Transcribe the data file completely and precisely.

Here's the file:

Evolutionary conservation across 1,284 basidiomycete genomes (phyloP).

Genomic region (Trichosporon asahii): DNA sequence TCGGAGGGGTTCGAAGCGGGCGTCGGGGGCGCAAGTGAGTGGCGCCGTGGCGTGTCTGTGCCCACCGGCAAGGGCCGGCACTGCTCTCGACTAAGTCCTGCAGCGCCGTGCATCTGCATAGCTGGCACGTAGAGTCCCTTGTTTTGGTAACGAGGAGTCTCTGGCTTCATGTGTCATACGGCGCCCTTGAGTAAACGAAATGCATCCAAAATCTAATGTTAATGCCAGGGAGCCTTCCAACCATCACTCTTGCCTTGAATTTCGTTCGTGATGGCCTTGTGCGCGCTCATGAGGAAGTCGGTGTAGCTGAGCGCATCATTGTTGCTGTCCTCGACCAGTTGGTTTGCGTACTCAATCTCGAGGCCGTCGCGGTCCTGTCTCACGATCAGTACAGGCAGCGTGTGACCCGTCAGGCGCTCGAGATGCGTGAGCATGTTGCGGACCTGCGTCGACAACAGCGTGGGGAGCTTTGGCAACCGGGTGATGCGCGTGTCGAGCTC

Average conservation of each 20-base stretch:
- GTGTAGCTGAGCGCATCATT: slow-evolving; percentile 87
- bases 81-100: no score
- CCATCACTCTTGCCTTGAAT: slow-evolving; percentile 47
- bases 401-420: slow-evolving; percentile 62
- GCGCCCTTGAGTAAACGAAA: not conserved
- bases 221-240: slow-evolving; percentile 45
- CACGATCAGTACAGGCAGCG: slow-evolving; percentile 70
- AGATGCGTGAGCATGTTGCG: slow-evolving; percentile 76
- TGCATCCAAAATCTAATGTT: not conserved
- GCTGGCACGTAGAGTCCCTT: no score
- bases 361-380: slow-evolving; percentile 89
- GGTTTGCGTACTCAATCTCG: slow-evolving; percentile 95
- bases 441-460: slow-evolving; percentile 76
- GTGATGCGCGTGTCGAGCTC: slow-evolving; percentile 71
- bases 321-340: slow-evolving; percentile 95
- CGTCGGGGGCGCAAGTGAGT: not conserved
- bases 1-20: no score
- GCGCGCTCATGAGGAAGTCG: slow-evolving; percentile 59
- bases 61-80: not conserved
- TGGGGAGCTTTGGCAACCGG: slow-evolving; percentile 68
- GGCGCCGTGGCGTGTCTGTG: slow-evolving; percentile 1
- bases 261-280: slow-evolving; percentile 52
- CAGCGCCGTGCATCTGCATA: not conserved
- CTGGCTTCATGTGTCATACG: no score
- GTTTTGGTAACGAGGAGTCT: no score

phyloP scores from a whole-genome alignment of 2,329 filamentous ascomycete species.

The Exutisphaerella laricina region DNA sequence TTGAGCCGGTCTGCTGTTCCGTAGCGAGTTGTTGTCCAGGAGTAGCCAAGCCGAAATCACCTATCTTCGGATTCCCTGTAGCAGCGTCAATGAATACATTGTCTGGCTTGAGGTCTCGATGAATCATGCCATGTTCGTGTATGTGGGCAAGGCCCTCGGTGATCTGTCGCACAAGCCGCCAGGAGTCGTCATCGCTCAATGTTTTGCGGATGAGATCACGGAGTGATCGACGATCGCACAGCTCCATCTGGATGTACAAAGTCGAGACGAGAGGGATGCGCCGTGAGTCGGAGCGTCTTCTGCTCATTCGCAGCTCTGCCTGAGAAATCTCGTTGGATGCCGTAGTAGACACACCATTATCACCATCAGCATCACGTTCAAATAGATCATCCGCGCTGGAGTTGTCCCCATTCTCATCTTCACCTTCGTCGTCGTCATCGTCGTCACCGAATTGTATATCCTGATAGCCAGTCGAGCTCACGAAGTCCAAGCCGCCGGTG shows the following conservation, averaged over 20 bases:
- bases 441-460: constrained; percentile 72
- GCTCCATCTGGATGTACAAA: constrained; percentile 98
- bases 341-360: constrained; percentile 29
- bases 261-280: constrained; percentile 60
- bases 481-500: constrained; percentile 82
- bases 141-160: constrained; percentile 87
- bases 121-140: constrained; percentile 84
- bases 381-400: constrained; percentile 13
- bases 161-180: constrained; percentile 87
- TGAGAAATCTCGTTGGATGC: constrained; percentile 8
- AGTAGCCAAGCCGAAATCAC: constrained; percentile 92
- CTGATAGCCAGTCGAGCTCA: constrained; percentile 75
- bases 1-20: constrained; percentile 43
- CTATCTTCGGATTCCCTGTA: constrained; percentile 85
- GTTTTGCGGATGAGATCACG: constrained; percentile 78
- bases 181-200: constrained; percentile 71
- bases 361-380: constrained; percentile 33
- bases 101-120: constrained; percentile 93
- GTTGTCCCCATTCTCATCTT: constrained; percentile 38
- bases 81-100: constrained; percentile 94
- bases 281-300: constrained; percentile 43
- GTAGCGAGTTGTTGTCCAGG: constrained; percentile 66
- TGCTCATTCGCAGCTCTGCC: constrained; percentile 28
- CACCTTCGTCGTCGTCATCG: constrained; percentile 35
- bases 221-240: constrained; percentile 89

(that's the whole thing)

Evolutionary conservation across 1,284 basidiomycete genomes (phyloP).

Genomic region (Trichosporon asahii): DNA sequence TCGGAGGGGTTCGAAGCGGGCGTCGGGGGCGCAAGTGAGTGGCGCCGTGGCGTGTCTGTGCCCACCGGCAAGGGCCGGCACTGCTCTCGACTAAGTCCTGCAGCGCCGTGCATCTGCATAGCTGGCACGTAGAGTCCCTTGTTTTGGTAACGAGGAGTCTCTGGCTTCATGTGTCATACGGCGCCCTTGAGTAAACGAAATGCATCCAAAATCTAATGTTAATGCCAGGGAGCCTTCCAACCATCACTCTTGCCTTGAATTTCGTTCGTGATGGCCTTGTGCGCGCTCATGAGGAAGTCGGTGTAGCTGAGCGCATCATTGTTGCTGTCCTCGACCAGTTGGTTTGCGTACTCAATCTCGAGGCCGTCGCGGTCCTGTCTCACGATCAGTACAGGCAGCGTGTGACCCGTCAGGCGCTCGAGATGCGTGAGCATGTTGCGGACCTGCGTCGACAACAGCGTGGGGAGCTTTGGCAACCGGGTGATGCGCGTGTCGAGCTC

Average conservation of each 20-base stretch:
- GTGTAGCTGAGCGCATCATT: slow-evolving; percentile 87
- bases 81-100: no score
- CCATCACTCTTGCCTTGAAT: slow-evolving; percentile 47
- bases 401-420: slow-evolving; percentile 62
- GCGCCCTTGAGTAAACGAAA: not conserved
- bases 221-240: slow-evolving; percentile 45
- CACGATCAGTACAGGCAGCG: slow-evolving; percentile 70
- AGATGCGTGAGCATGTTGCG: slow-evolving; percentile 76
- TGCATCCAAAATCTAATGTT: not conserved
- GCTGGCACGTAGAGTCCCTT: no score
- bases 361-380: slow-evolving; percentile 89
- GGTTTGCGTACTCAATCTCG: slow-evolving; percentile 95
- bases 441-460: slow-evolving; percentile 76
- GTGATGCGCGTGTCGAGCTC: slow-evolving; percentile 71
- bases 321-340: slow-evolving; percentile 95
- CGTCGGGGGCGCAAGTGAGT: not conserved
- bases 1-20: no score
- GCGCGCTCATGAGGAAGTCG: slow-evolving; percentile 59
- bases 61-80: not conserved
- TGGGGAGCTTTGGCAACCGG: slow-evolving; percentile 68
- GGCGCCGTGGCGTGTCTGTG: slow-evolving; percentile 1
- bases 261-280: slow-evolving; percentile 52
- CAGCGCCGTGCATCTGCATA: not conserved
- CTGGCTTCATGTGTCATACG: no score
- GTTTTGGTAACGAGGAGTCT: no score

phyloP scores from a whole-genome alignment of 2,329 filamentous ascomycete species.

The Exutisphaerella laricina region DNA sequence TTGAGCCGGTCTGCTGTTCCGTAGCGAGTTGTTGTCCAGGAGTAGCCAAGCCGAAATCACCTATCTTCGGATTCCCTGTAGCAGCGTCAATGAATACATTGTCTGGCTTGAGGTCTCGATGAATCATGCCATGTTCGTGTATGTGGGCAAGGCCCTCGGTGATCTGTCGCACAAGCCGCCAGGAGTCGTCATCGCTCAATGTTTTGCGGATGAGATCACGGAGTGATCGACGATCGCACAGCTCCATCTGGATGTACAAAGTCGAGACGAGAGGGATGCGCCGTGAGTCGGAGCGTCTTCTGCTCATTCGCAGCTCTGCCTGAGAAATCTCGTTGGATGCCGTAGTAGACACACCATTATCACCATCAGCATCACGTTCAAATAGATCATCCGCGCTGGAGTTGTCCCCATTCTCATCTTCACCTTCGTCGTCGTCATCGTCGTCACCGAATTGTATATCCTGATAGCCAGTCGAGCTCACGAAGTCCAAGCCGCCGGTG shows the following conservation, averaged over 20 bases:
- bases 441-460: constrained; percentile 72
- GCTCCATCTGGATGTACAAA: constrained; percentile 98
- bases 341-360: constrained; percentile 29
- bases 261-280: constrained; percentile 60
- bases 481-500: constrained; percentile 82
- bases 141-160: constrained; percentile 87
- bases 121-140: constrained; percentile 84
- bases 381-400: constrained; percentile 13
- bases 161-180: constrained; percentile 87
- TGAGAAATCTCGTTGGATGC: constrained; percentile 8
- AGTAGCCAAGCCGAAATCAC: constrained; percentile 92
- CTGATAGCCAGTCGAGCTCA: constrained; percentile 75
- bases 1-20: constrained; percentile 43
- CTATCTTCGGATTCCCTGTA: constrained; percentile 85
- GTTTTGCGGATGAGATCACG: constrained; percentile 78
- bases 181-200: constrained; percentile 71
- bases 361-380: constrained; percentile 33
- bases 101-120: constrained; percentile 93
- GTTGTCCCCATTCTCATCTT: constrained; percentile 38
- bases 81-100: constrained; percentile 94
- bases 281-300: constrained; percentile 43
- GTAGCGAGTTGTTGTCCAGG: constrained; percentile 66
- TGCTCATTCGCAGCTCTGCC: constrained; percentile 28
- CACCTTCGTCGTCGTCATCG: constrained; percentile 35
- bases 221-240: constrained; percentile 89